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Virginia withdraws from legal battle to get ERA added to US Constitution

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Children use protest signs to build a wall while taking part in the Women's March to protest Donald Trump's inauguration as the 45th president of the United States close to the White House in Washington, January 21, 2017. |

Virginia has pulled out of a legal battle to get the Equal Rights Amendment added to the U.S. Constitution, an amendment pro-life activists fear would constitutionally cement legal access to abortion and create obstacles for religious freedom.

Virginia Attorney General Jason Miyares, who is part of the new Republican-led executive branch that took office last month, withdrew on Friday from an appeal seeking to compel certification of the ERA.

Proponents of the litigation claimed that when Virginia became the 38th state to pass the ERA in 2020, the amendment had garnered the support of the necessary number of states to take effect even though the ratification deadline had expired decades ago.

Judge Rudolph Contreras, appointed to the bench by former President Barack Obama, disagreed with their analysis and dismissed the case last March. 

Christopher Schroeder, an assistant attorney general with the Biden administration’s Office of Legal Counsel, agreed that the deadline had passed for the ERA’s ratification. Miyares’ office cited the opinions of the Democrat-appointed legal scholars as justification for pulling out of the lawsuit.

“Considering that a Democrat appointed judge, and the Biden administration all concluded that the deadline to ratify the ERA passed decades ago, Virginia will no longer participate in the ERA lawsuit with Illinois and Nevada,” said Victoria LaCivita, Miyares’ communications director, said in a statement to The Washington Post.

“Any further participation in this lawsuit would undermine the U.S. Constitution and its amendment process,” she added.

First conceived in the 1920s, the U.S. House of Representatives approved the ERA in 1971, followed by the Senate in 1972.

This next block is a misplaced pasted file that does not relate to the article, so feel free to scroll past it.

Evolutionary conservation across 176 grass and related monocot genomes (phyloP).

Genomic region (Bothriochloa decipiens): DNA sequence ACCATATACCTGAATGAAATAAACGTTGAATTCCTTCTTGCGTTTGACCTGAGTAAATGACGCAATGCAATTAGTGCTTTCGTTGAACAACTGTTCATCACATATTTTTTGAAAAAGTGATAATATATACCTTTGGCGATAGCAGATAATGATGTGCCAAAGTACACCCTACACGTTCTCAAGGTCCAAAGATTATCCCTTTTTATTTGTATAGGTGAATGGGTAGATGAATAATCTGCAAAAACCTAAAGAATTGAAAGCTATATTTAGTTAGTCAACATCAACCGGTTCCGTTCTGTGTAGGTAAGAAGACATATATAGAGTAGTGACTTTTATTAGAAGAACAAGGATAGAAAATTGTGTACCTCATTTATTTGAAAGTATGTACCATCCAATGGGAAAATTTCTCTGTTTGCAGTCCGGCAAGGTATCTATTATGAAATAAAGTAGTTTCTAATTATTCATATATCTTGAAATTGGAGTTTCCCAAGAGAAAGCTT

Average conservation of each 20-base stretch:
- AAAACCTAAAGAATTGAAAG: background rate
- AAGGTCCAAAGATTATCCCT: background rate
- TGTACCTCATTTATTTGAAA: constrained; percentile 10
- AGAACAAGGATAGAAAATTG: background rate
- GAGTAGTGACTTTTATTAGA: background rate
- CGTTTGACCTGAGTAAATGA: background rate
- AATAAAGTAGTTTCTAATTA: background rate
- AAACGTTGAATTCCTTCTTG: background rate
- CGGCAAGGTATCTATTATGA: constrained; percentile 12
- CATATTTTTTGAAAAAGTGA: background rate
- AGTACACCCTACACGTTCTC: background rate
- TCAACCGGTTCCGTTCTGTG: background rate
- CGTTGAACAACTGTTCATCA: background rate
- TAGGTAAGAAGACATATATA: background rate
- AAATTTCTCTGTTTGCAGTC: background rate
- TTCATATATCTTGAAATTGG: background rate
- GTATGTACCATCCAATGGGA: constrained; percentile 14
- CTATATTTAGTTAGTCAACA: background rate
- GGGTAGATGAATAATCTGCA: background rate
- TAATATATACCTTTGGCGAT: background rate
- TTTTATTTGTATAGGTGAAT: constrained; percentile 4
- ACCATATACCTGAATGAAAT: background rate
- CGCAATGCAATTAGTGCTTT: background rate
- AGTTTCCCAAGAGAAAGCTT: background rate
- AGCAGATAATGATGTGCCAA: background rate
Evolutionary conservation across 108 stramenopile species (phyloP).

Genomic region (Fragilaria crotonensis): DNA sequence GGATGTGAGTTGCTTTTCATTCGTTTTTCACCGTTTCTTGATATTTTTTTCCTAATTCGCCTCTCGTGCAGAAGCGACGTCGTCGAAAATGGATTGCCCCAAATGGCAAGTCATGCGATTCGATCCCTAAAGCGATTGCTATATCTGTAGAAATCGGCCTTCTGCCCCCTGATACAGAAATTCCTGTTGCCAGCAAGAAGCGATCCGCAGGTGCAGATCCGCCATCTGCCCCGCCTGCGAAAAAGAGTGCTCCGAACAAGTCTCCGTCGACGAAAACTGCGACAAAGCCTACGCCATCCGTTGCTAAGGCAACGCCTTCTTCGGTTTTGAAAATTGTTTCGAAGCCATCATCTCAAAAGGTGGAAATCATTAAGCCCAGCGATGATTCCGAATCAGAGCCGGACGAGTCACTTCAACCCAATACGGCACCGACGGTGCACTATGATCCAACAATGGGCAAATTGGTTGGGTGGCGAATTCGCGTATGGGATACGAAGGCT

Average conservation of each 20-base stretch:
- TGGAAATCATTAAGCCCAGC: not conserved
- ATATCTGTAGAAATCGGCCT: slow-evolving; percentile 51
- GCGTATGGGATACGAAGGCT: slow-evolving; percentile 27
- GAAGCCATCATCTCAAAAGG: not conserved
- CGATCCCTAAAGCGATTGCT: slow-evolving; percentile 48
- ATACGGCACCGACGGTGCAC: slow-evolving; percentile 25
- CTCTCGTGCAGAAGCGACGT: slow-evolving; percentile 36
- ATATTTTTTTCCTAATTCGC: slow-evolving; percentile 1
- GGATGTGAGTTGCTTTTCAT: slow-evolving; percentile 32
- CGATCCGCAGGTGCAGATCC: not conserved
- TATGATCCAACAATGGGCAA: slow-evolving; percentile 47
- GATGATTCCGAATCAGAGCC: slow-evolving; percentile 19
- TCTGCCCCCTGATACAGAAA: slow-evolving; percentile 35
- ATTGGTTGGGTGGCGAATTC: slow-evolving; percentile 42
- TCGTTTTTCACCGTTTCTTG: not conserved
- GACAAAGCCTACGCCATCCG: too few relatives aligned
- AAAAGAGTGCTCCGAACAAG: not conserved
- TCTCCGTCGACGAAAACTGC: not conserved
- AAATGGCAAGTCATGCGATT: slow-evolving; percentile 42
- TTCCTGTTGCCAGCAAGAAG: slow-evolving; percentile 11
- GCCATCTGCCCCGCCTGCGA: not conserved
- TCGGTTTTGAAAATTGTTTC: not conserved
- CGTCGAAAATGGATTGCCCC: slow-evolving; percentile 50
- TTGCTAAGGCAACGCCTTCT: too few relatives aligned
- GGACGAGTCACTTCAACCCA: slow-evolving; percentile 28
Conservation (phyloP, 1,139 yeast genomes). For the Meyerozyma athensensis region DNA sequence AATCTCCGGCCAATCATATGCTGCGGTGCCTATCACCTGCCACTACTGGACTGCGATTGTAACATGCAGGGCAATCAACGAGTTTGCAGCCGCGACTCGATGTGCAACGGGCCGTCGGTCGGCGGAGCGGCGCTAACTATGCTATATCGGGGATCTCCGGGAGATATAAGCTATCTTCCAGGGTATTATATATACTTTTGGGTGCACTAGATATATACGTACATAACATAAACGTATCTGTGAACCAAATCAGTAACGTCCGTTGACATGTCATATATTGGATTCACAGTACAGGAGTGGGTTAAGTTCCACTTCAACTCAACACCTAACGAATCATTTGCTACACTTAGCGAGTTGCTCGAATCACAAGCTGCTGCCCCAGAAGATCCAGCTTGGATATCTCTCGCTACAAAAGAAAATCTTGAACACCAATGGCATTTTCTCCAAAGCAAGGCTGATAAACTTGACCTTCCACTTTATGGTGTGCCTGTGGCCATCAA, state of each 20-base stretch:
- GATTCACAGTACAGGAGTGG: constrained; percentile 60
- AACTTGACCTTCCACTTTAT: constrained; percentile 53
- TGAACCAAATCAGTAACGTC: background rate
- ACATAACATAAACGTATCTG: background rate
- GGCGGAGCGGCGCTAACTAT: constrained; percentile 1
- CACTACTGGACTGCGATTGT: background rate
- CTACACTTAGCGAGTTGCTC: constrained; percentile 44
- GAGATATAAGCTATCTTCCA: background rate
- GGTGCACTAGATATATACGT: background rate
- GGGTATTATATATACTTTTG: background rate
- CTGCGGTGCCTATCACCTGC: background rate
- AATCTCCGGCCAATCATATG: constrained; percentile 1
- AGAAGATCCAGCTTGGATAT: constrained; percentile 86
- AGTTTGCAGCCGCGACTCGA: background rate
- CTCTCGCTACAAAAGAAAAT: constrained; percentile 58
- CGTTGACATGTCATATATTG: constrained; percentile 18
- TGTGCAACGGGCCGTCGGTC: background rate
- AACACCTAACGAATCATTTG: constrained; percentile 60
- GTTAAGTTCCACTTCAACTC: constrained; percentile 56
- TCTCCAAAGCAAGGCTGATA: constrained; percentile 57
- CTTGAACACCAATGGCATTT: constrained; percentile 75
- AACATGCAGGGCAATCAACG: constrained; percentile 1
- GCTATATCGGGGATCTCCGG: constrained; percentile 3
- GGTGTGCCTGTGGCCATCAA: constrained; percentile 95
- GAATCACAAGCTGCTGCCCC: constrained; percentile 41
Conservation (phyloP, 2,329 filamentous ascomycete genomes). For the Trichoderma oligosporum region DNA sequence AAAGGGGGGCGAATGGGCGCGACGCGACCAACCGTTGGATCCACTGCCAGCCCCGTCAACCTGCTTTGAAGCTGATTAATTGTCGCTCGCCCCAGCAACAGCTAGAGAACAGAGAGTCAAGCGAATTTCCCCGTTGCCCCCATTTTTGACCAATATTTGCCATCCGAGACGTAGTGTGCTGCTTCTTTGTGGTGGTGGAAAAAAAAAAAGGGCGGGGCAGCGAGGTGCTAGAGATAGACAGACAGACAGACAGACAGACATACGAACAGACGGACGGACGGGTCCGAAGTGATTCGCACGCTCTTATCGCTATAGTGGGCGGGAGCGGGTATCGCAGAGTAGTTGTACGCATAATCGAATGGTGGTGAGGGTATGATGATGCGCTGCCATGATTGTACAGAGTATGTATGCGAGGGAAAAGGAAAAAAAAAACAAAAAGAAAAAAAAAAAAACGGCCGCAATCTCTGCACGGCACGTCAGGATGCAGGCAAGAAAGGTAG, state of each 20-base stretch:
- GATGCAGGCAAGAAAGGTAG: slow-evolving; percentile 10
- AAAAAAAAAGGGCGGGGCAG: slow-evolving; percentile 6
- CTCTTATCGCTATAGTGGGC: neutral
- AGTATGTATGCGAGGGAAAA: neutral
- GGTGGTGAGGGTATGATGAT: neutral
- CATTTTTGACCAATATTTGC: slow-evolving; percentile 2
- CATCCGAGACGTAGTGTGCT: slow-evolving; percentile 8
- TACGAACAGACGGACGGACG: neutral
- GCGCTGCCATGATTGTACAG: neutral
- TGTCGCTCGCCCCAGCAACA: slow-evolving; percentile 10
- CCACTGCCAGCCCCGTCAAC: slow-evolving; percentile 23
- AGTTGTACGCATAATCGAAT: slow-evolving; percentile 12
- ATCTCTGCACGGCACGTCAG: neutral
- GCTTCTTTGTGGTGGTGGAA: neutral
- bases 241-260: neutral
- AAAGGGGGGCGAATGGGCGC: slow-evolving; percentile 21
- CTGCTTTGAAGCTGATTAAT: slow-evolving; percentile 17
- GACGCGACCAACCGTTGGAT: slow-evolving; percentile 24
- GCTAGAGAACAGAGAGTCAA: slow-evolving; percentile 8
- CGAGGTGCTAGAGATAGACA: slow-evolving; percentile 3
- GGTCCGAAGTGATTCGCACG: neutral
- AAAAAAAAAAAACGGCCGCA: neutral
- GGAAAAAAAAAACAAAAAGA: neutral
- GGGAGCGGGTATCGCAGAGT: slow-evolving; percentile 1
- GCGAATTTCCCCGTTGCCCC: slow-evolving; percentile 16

After securing the required two-thirds support from both houses of Congress, the ERA went to the states for ratification. To take effect, the ERA needed to receive support from three-fourths of the states, the equivalent to 38 out of 50, within a seven-year deadline. The deadline was eventually extended to 1982.

The proposed amendment stated that “Equality of rights under the law shall not be denied or abridged by the United States or by any State on account of sex.” Although the ERA failed to get the necessary 38 states for ratification by 1982, three states, including Virginia, recently passed the amendment, concluding that the deadline was not an issue. Nevada ratified the amendment in 2017, and Illinois approved the ERA in 2018. 

While supporters of the proposed constitutional amendment see it as a necessary measure to enshrine equal rights for women into the Constitution, critics warn of its implications for religious liberty.

For example, the National Right to Life Committee has argued that the ERA was a “constitutional stealth missile” to make abortion permanently legal.

“The ERA is a stealth missile with a legal warhead that could be used to attack any federal, state, or local law or policy that in any way limits abortion,” stated Douglas D. Johnson, an NRLC senior policy adviser, in 2021.

“Pro-abortion advocates failed under the constitutional amendment process provided in Article V of the Constitution — the ERA expired unratified over 40 years ago — so now they are attempting to achieve their goal by brazenly political means, hoping to cow the courts into ignoring the flimsiness of their constitutional claims.”

Additionally, Mat Staver of the Christian conservative legal nonprofit Liberty Counsel expressed concern in a previous interview with The Christian Post that the ERA could “be used as a hammer against religious organizations, including churches, to provide abortion or abortion-inducing drugs or devices” and “include an LGBT agenda that would conflict with churches and religious organizations with respect to biblical doctrines and beliefs of male and female in uniquely created and complementary sexes.”

The lawsuit Virginia has just withdrawn from is not the only legal effort to get the ERA added to the Constitution.

In 2020, the feminist groups Equal Means Equal and the Yellow Roses joined a Massachusetts woman named Katherine Weitbrecht in filing a lawsuit against the National Archivist of the United States, David Ferriero, over his refusal to add the ERA to the U.S. Constitution.

In late June 2021, a three-judge panel of the U.S. Court of Appeals for the First Circuit issued a unanimous ruling against the groups, arguing that they lacked the standing to sue.

“Equal Means Equal and The Yellow Roses do not purport to premise their standing here on any benefit that has been denied to them by the challenged actions of the defendant in the way in which the plaintiffs in those three cases did,” wrote First Circuit Judge David Barron on behalf of the panel, affirming a lower court decision.

“They instead premise their standing on the risk of harm that they contend they face because of the Archivist’sfailure to publish the ERA. Thus, those precedents fail to support the conclusion that the plaintiffs plausibly assert the requisites for standing.”

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